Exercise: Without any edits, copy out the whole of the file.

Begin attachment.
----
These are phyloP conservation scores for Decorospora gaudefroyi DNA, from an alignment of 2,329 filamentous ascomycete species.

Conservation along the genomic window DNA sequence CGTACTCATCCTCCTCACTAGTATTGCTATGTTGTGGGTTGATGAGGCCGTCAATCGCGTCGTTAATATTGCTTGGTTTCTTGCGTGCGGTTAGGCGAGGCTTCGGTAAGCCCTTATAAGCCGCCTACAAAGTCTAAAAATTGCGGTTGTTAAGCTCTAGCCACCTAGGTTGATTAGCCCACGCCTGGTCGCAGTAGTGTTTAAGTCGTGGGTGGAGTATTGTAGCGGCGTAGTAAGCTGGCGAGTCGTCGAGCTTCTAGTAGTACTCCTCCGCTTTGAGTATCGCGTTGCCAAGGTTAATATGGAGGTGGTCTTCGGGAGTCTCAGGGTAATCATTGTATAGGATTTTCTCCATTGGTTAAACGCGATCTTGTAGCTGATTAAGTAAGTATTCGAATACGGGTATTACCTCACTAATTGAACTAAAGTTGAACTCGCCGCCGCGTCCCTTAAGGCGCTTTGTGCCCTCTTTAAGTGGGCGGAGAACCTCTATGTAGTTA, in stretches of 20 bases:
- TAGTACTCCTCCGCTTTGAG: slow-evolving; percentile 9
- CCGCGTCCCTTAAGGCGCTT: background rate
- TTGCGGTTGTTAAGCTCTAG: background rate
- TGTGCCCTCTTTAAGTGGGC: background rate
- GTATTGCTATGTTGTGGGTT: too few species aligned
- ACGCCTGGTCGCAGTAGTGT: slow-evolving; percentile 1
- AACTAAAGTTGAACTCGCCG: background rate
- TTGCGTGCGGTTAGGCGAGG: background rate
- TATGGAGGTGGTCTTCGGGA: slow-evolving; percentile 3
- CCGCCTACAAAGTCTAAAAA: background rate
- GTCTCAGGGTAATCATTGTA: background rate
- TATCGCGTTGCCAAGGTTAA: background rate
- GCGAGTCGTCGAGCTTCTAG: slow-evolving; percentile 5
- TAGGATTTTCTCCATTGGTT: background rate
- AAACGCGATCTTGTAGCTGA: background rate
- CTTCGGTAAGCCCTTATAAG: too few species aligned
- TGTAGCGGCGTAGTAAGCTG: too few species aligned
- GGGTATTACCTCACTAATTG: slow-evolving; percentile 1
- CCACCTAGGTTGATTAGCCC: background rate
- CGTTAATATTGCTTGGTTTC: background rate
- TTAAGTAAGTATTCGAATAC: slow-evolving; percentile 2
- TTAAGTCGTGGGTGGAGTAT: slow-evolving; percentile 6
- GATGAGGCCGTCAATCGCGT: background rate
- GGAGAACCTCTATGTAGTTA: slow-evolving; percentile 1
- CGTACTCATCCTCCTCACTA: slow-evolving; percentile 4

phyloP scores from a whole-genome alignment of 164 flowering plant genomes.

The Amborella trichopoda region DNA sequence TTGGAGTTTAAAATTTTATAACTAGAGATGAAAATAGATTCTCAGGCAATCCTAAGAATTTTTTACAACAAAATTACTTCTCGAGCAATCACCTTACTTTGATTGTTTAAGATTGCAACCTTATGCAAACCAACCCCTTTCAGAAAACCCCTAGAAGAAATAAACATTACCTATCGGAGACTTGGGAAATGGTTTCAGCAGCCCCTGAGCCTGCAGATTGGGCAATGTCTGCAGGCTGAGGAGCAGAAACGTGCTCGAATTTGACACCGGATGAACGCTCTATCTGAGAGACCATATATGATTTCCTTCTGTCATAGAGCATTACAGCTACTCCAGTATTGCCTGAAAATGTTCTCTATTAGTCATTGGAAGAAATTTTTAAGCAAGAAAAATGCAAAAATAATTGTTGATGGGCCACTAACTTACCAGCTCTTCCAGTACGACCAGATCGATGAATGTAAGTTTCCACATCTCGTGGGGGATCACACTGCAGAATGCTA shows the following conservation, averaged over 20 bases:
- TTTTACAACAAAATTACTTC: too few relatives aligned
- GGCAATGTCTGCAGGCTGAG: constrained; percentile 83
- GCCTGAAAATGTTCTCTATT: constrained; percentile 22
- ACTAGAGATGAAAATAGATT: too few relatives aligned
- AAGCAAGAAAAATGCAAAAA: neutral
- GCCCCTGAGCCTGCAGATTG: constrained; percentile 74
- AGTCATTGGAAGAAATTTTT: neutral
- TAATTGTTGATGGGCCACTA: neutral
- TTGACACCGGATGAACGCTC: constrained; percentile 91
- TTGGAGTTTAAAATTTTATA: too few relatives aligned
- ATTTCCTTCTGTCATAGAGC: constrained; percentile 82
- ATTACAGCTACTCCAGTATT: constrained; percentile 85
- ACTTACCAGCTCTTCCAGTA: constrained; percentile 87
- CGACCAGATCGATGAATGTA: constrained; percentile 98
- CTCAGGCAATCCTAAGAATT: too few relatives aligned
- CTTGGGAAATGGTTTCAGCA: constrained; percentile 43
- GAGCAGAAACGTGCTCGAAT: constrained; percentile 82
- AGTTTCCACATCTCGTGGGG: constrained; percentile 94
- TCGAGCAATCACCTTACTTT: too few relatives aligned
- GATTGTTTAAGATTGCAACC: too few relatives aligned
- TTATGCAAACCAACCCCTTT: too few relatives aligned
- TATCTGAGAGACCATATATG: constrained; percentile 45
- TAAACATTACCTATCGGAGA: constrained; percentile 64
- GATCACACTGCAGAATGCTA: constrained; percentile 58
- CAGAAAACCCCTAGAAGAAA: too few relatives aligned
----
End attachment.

These are phyloP conservation scores for Decorospora gaudefroyi DNA, from an alignment of 2,329 filamentous ascomycete species.

Conservation along the genomic window DNA sequence CGTACTCATCCTCCTCACTAGTATTGCTATGTTGTGGGTTGATGAGGCCGTCAATCGCGTCGTTAATATTGCTTGGTTTCTTGCGTGCGGTTAGGCGAGGCTTCGGTAAGCCCTTATAAGCCGCCTACAAAGTCTAAAAATTGCGGTTGTTAAGCTCTAGCCACCTAGGTTGATTAGCCCACGCCTGGTCGCAGTAGTGTTTAAGTCGTGGGTGGAGTATTGTAGCGGCGTAGTAAGCTGGCGAGTCGTCGAGCTTCTAGTAGTACTCCTCCGCTTTGAGTATCGCGTTGCCAAGGTTAATATGGAGGTGGTCTTCGGGAGTCTCAGGGTAATCATTGTATAGGATTTTCTCCATTGGTTAAACGCGATCTTGTAGCTGATTAAGTAAGTATTCGAATACGGGTATTACCTCACTAATTGAACTAAAGTTGAACTCGCCGCCGCGTCCCTTAAGGCGCTTTGTGCCCTCTTTAAGTGGGCGGAGAACCTCTATGTAGTTA, in stretches of 20 bases:
- TAGTACTCCTCCGCTTTGAG: slow-evolving; percentile 9
- CCGCGTCCCTTAAGGCGCTT: background rate
- TTGCGGTTGTTAAGCTCTAG: background rate
- TGTGCCCTCTTTAAGTGGGC: background rate
- GTATTGCTATGTTGTGGGTT: too few species aligned
- ACGCCTGGTCGCAGTAGTGT: slow-evolving; percentile 1
- AACTAAAGTTGAACTCGCCG: background rate
- TTGCGTGCGGTTAGGCGAGG: background rate
- TATGGAGGTGGTCTTCGGGA: slow-evolving; percentile 3
- CCGCCTACAAAGTCTAAAAA: background rate
- GTCTCAGGGTAATCATTGTA: background rate
- TATCGCGTTGCCAAGGTTAA: background rate
- GCGAGTCGTCGAGCTTCTAG: slow-evolving; percentile 5
- TAGGATTTTCTCCATTGGTT: background rate
- AAACGCGATCTTGTAGCTGA: background rate
- CTTCGGTAAGCCCTTATAAG: too few species aligned
- TGTAGCGGCGTAGTAAGCTG: too few species aligned
- GGGTATTACCTCACTAATTG: slow-evolving; percentile 1
- CCACCTAGGTTGATTAGCCC: background rate
- CGTTAATATTGCTTGGTTTC: background rate
- TTAAGTAAGTATTCGAATAC: slow-evolving; percentile 2
- TTAAGTCGTGGGTGGAGTAT: slow-evolving; percentile 6
- GATGAGGCCGTCAATCGCGT: background rate
- GGAGAACCTCTATGTAGTTA: slow-evolving; percentile 1
- CGTACTCATCCTCCTCACTA: slow-evolving; percentile 4

phyloP scores from a whole-genome alignment of 164 flowering plant genomes.

The Amborella trichopoda region DNA sequence TTGGAGTTTAAAATTTTATAACTAGAGATGAAAATAGATTCTCAGGCAATCCTAAGAATTTTTTACAACAAAATTACTTCTCGAGCAATCACCTTACTTTGATTGTTTAAGATTGCAACCTTATGCAAACCAACCCCTTTCAGAAAACCCCTAGAAGAAATAAACATTACCTATCGGAGACTTGGGAAATGGTTTCAGCAGCCCCTGAGCCTGCAGATTGGGCAATGTCTGCAGGCTGAGGAGCAGAAACGTGCTCGAATTTGACACCGGATGAACGCTCTATCTGAGAGACCATATATGATTTCCTTCTGTCATAGAGCATTACAGCTACTCCAGTATTGCCTGAAAATGTTCTCTATTAGTCATTGGAAGAAATTTTTAAGCAAGAAAAATGCAAAAATAATTGTTGATGGGCCACTAACTTACCAGCTCTTCCAGTACGACCAGATCGATGAATGTAAGTTTCCACATCTCGTGGGGGATCACACTGCAGAATGCTA shows the following conservation, averaged over 20 bases:
- TTTTACAACAAAATTACTTC: too few relatives aligned
- GGCAATGTCTGCAGGCTGAG: constrained; percentile 83
- GCCTGAAAATGTTCTCTATT: constrained; percentile 22
- ACTAGAGATGAAAATAGATT: too few relatives aligned
- AAGCAAGAAAAATGCAAAAA: neutral
- GCCCCTGAGCCTGCAGATTG: constrained; percentile 74
- AGTCATTGGAAGAAATTTTT: neutral
- TAATTGTTGATGGGCCACTA: neutral
- TTGACACCGGATGAACGCTC: constrained; percentile 91
- TTGGAGTTTAAAATTTTATA: too few relatives aligned
- ATTTCCTTCTGTCATAGAGC: constrained; percentile 82
- ATTACAGCTACTCCAGTATT: constrained; percentile 85
- ACTTACCAGCTCTTCCAGTA: constrained; percentile 87
- CGACCAGATCGATGAATGTA: constrained; percentile 98
- CTCAGGCAATCCTAAGAATT: too few relatives aligned
- CTTGGGAAATGGTTTCAGCA: constrained; percentile 43
- GAGCAGAAACGTGCTCGAAT: constrained; percentile 82
- AGTTTCCACATCTCGTGGGG: constrained; percentile 94
- TCGAGCAATCACCTTACTTT: too few relatives aligned
- GATTGTTTAAGATTGCAACC: too few relatives aligned
- TTATGCAAACCAACCCCTTT: too few relatives aligned
- TATCTGAGAGACCATATATG: constrained; percentile 45
- TAAACATTACCTATCGGAGA: constrained; percentile 64
- GATCACACTGCAGAATGCTA: constrained; percentile 58
- CAGAAAACCCCTAGAAGAAA: too few relatives aligned